Ground Level Deck Over Sidewalk -


  #1  
Old 07-19-06, 10:11 PM
R
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Question Ground Level Deck Over Sidewalk -

I recently got my hands on close to 1k sq/ft of 2x6 redwood from a deck that was being torn down. My plan is to use the redwood to build a pair of decks in front of my house. The deck at issue is going to be approx. 30x15, running from my front door to my driveway. I have a sidewalk which runs almost right now the middle of where I want the new deck, and if at all possible I'd just assume not remove it. Problem is, there is only a 4" gap between the top of the sidewalk and the bottom of my front door seal.

Here is my thinking - Dig out the entire area (except the sidewalk) a good 10" or so, use a series of concrete posts and beams leveled with the sidewalk, use 2x6 treated pine laying flat on the beams and sidewalk as my support lattice, fill the remaining dug out area with crushed stone (drainage), screw the redwood to the pine leaving 1/2" gap at the house/door.

Three questions -
1. Is this idea even sound?
2. Will I run into probles with rot due the pine laying across the sidewalk?
3. If I go with 2x6s flat, what should by maximum span be?

Thanks for any help or assistance.
 
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Old 07-20-06, 06:04 AM
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Ground Level Deck Over Sidewalk -

1. No
2. Yes
3. Don't

Your home and site were not developed to have a deck there. It will have a short life.

What wil happen if the 10" hole filles with water, moisture or creatures?

If the redwood is in good condition (a few years left). you could sell it and use the cash for a different DIY project.

Just my opinion.

Dick
 
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Old 07-20-06, 10:16 AM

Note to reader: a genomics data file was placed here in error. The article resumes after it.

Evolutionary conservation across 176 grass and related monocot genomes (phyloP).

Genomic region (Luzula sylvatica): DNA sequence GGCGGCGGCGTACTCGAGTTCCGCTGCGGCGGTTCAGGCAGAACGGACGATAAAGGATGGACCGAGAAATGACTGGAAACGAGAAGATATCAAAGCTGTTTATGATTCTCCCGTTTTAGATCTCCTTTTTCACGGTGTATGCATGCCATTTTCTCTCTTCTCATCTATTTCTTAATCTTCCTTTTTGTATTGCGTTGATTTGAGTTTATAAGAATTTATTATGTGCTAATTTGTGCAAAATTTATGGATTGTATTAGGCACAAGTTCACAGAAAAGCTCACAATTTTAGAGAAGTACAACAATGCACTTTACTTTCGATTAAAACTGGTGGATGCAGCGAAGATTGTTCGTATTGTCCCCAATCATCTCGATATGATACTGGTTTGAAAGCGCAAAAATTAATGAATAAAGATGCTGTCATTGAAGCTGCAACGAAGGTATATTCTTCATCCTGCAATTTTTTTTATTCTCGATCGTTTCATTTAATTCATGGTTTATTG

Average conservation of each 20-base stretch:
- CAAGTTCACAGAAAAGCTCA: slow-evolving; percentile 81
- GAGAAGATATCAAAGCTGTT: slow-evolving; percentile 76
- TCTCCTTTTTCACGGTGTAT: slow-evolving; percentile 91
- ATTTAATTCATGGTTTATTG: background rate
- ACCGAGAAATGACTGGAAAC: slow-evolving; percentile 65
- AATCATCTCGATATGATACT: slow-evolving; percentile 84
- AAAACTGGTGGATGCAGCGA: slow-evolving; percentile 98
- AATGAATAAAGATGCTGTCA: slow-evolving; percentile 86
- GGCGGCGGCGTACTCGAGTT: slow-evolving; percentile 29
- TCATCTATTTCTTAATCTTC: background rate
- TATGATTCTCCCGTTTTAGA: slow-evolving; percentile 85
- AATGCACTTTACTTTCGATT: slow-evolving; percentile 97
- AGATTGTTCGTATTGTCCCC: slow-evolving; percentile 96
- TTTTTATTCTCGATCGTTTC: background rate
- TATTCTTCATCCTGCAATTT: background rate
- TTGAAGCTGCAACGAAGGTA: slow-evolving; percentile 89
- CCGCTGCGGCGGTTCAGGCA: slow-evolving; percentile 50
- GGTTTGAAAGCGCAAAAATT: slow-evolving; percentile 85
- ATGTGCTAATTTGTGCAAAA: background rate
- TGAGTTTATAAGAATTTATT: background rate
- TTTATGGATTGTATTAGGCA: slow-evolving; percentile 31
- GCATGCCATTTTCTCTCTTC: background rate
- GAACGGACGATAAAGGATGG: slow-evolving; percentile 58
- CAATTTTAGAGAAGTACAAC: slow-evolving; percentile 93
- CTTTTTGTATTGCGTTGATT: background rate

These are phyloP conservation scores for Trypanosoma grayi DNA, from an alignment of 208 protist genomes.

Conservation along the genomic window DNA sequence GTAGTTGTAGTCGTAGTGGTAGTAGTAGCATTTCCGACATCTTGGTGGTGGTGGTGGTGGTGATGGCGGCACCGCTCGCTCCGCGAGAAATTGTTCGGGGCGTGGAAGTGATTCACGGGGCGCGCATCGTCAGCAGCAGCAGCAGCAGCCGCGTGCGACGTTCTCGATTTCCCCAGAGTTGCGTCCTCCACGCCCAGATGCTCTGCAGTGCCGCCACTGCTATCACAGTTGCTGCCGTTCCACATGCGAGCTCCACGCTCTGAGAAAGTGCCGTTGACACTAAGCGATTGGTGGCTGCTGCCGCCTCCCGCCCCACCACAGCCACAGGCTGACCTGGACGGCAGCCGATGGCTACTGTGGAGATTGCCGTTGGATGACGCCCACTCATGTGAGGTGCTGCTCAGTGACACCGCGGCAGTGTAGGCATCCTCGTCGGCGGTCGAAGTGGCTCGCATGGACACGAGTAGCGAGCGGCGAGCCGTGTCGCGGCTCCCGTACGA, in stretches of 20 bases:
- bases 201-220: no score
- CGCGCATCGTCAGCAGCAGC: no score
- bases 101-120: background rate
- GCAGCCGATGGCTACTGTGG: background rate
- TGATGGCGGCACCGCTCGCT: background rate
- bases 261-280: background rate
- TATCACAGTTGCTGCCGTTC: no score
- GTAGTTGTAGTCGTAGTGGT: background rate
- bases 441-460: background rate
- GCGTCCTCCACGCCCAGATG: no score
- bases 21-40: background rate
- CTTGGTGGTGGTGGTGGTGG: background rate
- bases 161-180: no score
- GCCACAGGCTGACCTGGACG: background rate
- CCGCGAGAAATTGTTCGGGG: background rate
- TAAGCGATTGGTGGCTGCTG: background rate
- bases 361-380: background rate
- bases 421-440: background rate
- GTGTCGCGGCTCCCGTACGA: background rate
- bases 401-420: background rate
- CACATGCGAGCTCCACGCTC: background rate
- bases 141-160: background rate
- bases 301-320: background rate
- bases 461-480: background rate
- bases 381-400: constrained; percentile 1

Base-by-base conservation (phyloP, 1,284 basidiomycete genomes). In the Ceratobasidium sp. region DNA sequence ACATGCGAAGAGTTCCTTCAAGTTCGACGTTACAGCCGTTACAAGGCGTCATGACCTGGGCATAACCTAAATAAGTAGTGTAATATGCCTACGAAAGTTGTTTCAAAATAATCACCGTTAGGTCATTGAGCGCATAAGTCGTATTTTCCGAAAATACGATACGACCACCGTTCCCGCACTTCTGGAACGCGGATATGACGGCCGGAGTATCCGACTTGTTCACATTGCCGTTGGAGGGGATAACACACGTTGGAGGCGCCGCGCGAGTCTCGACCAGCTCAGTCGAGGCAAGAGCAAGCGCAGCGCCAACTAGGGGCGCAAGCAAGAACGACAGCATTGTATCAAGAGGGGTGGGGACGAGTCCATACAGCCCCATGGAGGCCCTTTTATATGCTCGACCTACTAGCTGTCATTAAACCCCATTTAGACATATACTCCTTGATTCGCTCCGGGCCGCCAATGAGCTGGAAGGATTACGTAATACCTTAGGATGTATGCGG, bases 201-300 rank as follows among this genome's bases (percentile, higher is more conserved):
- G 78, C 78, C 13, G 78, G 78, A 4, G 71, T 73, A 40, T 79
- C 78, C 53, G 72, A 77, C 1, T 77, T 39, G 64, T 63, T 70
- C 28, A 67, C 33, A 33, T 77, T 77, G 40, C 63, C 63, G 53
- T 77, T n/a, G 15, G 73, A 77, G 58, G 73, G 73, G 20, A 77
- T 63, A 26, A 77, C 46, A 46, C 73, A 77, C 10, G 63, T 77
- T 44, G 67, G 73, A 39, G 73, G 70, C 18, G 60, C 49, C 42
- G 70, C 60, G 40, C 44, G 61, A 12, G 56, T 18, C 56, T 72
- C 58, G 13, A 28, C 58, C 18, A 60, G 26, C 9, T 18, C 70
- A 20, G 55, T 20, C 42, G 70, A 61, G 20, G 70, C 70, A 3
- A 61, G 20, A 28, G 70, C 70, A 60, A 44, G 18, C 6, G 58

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Thank you for the reply. I completely understand the site was not built with a deck in mind; however, I do plan on installing one and want to adapt for it the best I can.

I just wasn't sure about the sidewalk. Treated lumber is attached to concrete beams/footers all the time, so I know that is sound. I just wasn't sure if the fact that the sidewalk is 3' wide would become an issue. While I would like to avoid having to remove the sidewalk, I will if that is what needs to be done. I am also looking into a friends suggestion of using concrete and/or metal beams instead of lumber for the support structure.

There is a 3' flower bed currently between the sidewalk and the house. We already have an issue with flooding in that area (poor design, though installing gutters did help some). My thoughts were to dig deep enough and lay enough of a drainage barrier (much like a septic drain field - 10" was just an example for which I am open to suggestions) to keep water and mosture away from the deck. I do intend to divert/block water from the rest of the yard to prevent it from draining under the porch and rain barrels will divert roof water. This leaves just falling water, and if designed correctly, I shoudn't have an issue unless enough rain falls to flood me as it currently stands.

Thing is I am a yankee who came from a farming world of wrap around porches and large front of house decks. Now I live in Texas where the common answer is nothing but a sidwalk entryway and a small concrete porch in the back. I am married to this project . . . just looking to do it right.
 
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Old 07-21-06, 09:22 PM
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Ditto what Concretemasonary said. You "want to do it right" -- do it with concrete. (I'm a deck contractor -- listen to the concrete contractor!!)
 
  #5  
Old 07-23-06, 06:27 PM
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If you REALLY want a deck, instead of a slab, tear out the sidewalk as a starting point. Then excavate the area so that you have AT LEAST 6" from the dirt to your lowest PT wood member. You can use 4X6's for the girders at 6' O.C., use joist hangers to install your 2X6 PT joists at 24" O.C. BETWEEN those girders (THAT is your framing), and then deck it. You will be removing at least 12" of dirt.

Now, do the rest of the math, and think the thing the rest of the way through. At 15 X 30, that's about 17 yards, PLUS whatever you need to dig for your footings. The biggest problem is that you are pulling the dirt away from the foundation of the house. That is going to weaken the foundation along that side of the house. (The foundation relies on that dirt for support!)

Forget it -- pour a slab!!
 
 

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